One of my few gastronomic complaints about Mexico is the lack of really good bread. I mean French baguettes--fresh, dense, crusty—the kind available on every corner of Paris (or my home town New York for that matter). And I’m always searching for croissants that actually taste like butter, not the typical “I-can’t-believe-it’s-not” kind so common here. Well, weep no more. Three new places have opened their doors recently in the Roma/Condesa area. And all three make the kind of bread that would more than satisfy any Parisian bread-snob.
Fresco by Diego is a restaurant/charcuterie/bakery with a fresh new look--part of what I call ‘The New Mexico City’: hip, casually chic, European. Beautifully designed using lots of wood, this friendly, open place reminds me of something you might see in northern California or southern France – it’s a “natural” look that is familiar and inviting. With only 5 outdoor tables, a lot of what’s sold here is ‘para llevar’. The kitchen is open so you can peer in and watch the experts at work. Young chef and owner Diego Pérez Turner spent years plying his trade in France, England and Holland. He learned to make quesadillas from a Morrocan chef in a Mexican restaurant in Paris. “He was always stoned on hashish, but made superb quesadillas” he told me. Turner studied baking in Holland, then after years abroad, returned to his homeland. With partner Rosi Lobaton, he decided to open a bakery, then expand it to include charcuterie, and finally complete meals. Rosi, whose husband is Lebanese, brings a middle Eastern touch to the menu. There are several Arabic appetizers, such as hummus, taboule, roast eggplant, and jocoque. The menu of main dishes is small, which I usually take as a good sign (I don’t trust restaurants that offer too many things on their menu—how can it all be fresh?) They make excellent lasagna, prepared with a well done Bolognese sauce and a dense, spicy tomato sauce. An outstanding duck in plum sauce is fragrant with ginger and pepper. Oblong-shaped pizzas are just right, with a thin, crisp crust, the sauce rich with concentrated tomato flavor. Sandwiches are ample – the “salmon marinado en casa” is my favorite. There are several salads and soups as well, and special dishes that change daily. But best of all are the breads and pastries – sweet rolls with cardamom, various fruit and cream tarts, croissants, cookies – and those baguettes! Dense and flavorful, they have a satisfying contrast between the soft, chewy inside and the crunchy outside--they will not disappoint. Everything is baked right on the premises so freshness is assured.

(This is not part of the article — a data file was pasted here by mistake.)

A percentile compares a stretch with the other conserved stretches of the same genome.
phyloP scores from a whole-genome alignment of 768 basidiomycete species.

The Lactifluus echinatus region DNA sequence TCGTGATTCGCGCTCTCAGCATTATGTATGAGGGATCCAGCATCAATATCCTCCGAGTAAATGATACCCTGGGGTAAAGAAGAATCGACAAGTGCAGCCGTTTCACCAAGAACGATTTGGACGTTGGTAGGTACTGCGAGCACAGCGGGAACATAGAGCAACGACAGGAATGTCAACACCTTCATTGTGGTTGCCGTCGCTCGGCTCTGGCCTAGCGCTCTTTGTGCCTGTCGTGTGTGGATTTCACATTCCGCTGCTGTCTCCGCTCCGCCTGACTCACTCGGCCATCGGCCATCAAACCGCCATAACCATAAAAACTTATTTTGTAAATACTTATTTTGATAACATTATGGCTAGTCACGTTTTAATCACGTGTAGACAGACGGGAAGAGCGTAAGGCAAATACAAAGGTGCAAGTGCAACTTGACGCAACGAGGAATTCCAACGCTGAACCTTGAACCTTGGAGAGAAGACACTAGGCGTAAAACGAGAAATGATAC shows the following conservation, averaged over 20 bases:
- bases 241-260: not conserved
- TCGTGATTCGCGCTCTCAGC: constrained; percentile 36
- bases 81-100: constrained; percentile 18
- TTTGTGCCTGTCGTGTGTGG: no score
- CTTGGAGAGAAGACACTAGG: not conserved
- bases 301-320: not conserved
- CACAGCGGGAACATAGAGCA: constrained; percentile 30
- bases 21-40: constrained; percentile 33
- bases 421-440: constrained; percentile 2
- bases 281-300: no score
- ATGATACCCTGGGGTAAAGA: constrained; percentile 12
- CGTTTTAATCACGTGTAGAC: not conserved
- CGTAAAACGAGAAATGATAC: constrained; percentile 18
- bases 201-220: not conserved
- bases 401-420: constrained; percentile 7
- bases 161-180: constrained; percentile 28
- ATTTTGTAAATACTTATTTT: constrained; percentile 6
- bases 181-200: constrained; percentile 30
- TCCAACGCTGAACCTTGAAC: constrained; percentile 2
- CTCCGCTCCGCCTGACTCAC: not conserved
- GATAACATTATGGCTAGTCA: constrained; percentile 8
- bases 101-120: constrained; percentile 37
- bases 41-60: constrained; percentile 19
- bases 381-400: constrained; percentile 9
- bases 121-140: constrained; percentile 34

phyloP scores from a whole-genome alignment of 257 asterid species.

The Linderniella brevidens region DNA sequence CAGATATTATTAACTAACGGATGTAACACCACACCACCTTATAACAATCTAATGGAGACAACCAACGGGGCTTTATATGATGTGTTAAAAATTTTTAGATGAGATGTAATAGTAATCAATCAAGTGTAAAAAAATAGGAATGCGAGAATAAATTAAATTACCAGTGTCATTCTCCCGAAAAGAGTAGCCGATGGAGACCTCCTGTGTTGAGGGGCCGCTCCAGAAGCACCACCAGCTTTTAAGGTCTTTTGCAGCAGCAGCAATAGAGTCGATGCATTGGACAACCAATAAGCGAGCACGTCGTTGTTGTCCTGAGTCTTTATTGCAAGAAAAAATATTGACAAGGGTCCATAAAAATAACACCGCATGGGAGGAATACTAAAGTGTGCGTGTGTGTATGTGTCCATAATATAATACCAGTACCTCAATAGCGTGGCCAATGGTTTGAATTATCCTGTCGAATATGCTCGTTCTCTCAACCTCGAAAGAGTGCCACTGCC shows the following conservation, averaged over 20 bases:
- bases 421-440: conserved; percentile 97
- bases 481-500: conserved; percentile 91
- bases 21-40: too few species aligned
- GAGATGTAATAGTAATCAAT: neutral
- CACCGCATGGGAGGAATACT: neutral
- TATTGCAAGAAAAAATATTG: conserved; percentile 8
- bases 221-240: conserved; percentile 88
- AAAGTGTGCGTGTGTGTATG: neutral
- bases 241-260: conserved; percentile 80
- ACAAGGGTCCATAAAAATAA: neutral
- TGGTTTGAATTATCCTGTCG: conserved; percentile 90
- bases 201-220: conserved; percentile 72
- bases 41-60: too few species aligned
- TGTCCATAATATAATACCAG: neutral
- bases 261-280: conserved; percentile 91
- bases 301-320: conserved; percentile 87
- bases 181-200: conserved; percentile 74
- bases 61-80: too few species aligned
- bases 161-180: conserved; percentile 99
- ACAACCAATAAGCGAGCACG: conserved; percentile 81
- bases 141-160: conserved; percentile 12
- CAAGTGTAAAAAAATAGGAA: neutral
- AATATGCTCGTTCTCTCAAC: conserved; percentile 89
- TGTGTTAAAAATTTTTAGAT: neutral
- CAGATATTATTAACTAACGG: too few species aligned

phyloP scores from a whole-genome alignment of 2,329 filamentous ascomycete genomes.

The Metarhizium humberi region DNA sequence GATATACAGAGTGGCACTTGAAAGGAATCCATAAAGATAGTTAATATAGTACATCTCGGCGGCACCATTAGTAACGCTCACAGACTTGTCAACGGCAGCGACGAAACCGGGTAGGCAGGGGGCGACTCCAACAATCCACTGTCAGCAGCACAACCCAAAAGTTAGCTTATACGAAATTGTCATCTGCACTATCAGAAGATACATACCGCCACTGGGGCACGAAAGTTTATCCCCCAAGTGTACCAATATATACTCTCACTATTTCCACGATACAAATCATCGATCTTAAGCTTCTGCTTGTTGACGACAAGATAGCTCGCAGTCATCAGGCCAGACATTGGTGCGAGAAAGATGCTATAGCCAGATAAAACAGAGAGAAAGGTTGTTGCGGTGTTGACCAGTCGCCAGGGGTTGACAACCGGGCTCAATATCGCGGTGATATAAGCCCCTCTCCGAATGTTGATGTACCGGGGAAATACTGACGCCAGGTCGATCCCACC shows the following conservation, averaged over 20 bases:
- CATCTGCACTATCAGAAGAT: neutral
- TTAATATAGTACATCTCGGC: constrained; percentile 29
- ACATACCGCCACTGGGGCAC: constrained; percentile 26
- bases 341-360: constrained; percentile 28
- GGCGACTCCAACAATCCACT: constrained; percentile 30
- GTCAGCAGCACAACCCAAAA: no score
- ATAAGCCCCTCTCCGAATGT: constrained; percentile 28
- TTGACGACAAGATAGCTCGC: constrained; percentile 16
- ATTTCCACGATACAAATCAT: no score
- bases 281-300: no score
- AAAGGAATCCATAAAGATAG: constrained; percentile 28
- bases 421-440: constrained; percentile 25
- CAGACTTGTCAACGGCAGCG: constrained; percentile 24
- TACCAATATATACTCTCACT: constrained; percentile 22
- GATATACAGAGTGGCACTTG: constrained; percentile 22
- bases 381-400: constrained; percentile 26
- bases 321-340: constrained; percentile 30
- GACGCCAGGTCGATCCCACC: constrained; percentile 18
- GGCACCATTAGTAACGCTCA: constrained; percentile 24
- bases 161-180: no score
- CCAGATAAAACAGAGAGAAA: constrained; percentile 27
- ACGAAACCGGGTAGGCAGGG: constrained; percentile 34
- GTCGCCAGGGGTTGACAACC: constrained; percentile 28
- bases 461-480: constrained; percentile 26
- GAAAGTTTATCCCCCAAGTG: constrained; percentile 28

Another newcomer in the Condesa, Le Pain Quotidien is a Belgian chain bakery which promises to open in more locations around Mexico City. I’m usually wary of chains and don’t like to promote them, but I have to admit that the breads here are exceptional. The pain de campagne is weighty and redolent of sourdough, truly the best of it’s kind I’ve had outside Europe (it reminds me of the legendary Poilâne of Paris). Cakes and pastries are buttery good and the coconut macaroons are to die for. The pleasant, airy interior looks out on tree-lined Avenida Amsterdam, while classical music plays in the background – what a relief from the usual drone of pop music, or worse, television! The menu of salads, omelettes or a mixed breadbasket with imported jams is perfect for breakfast or lunch. Very good coffee is served a la francesa, that is, in bowls without handles. In the evening, there are several light “cena” offerings, such as “hot pot de pollo” and various bruschette, such as wild mushroom and Gruyere. There’s a small wine and beer list, too, if you want something stronger than lemonade or iced tea.
Fresco by Diego
Montes de Oca 23 (near Tamaulipas), Condesa
Open 10:30AM – 9PM, Monday through Saturday
Le Pain Quotidien
Avenida Amsterdam 309 (between Celaya and Av. Mexico), Condesa
Open Monday- Friday 7AM-10PM, Saturday, Sunday 8AM-10PM
Boulangerie Francesa Artesanal
note: Closed as of July 2010
This article was previously published in The News Mexico City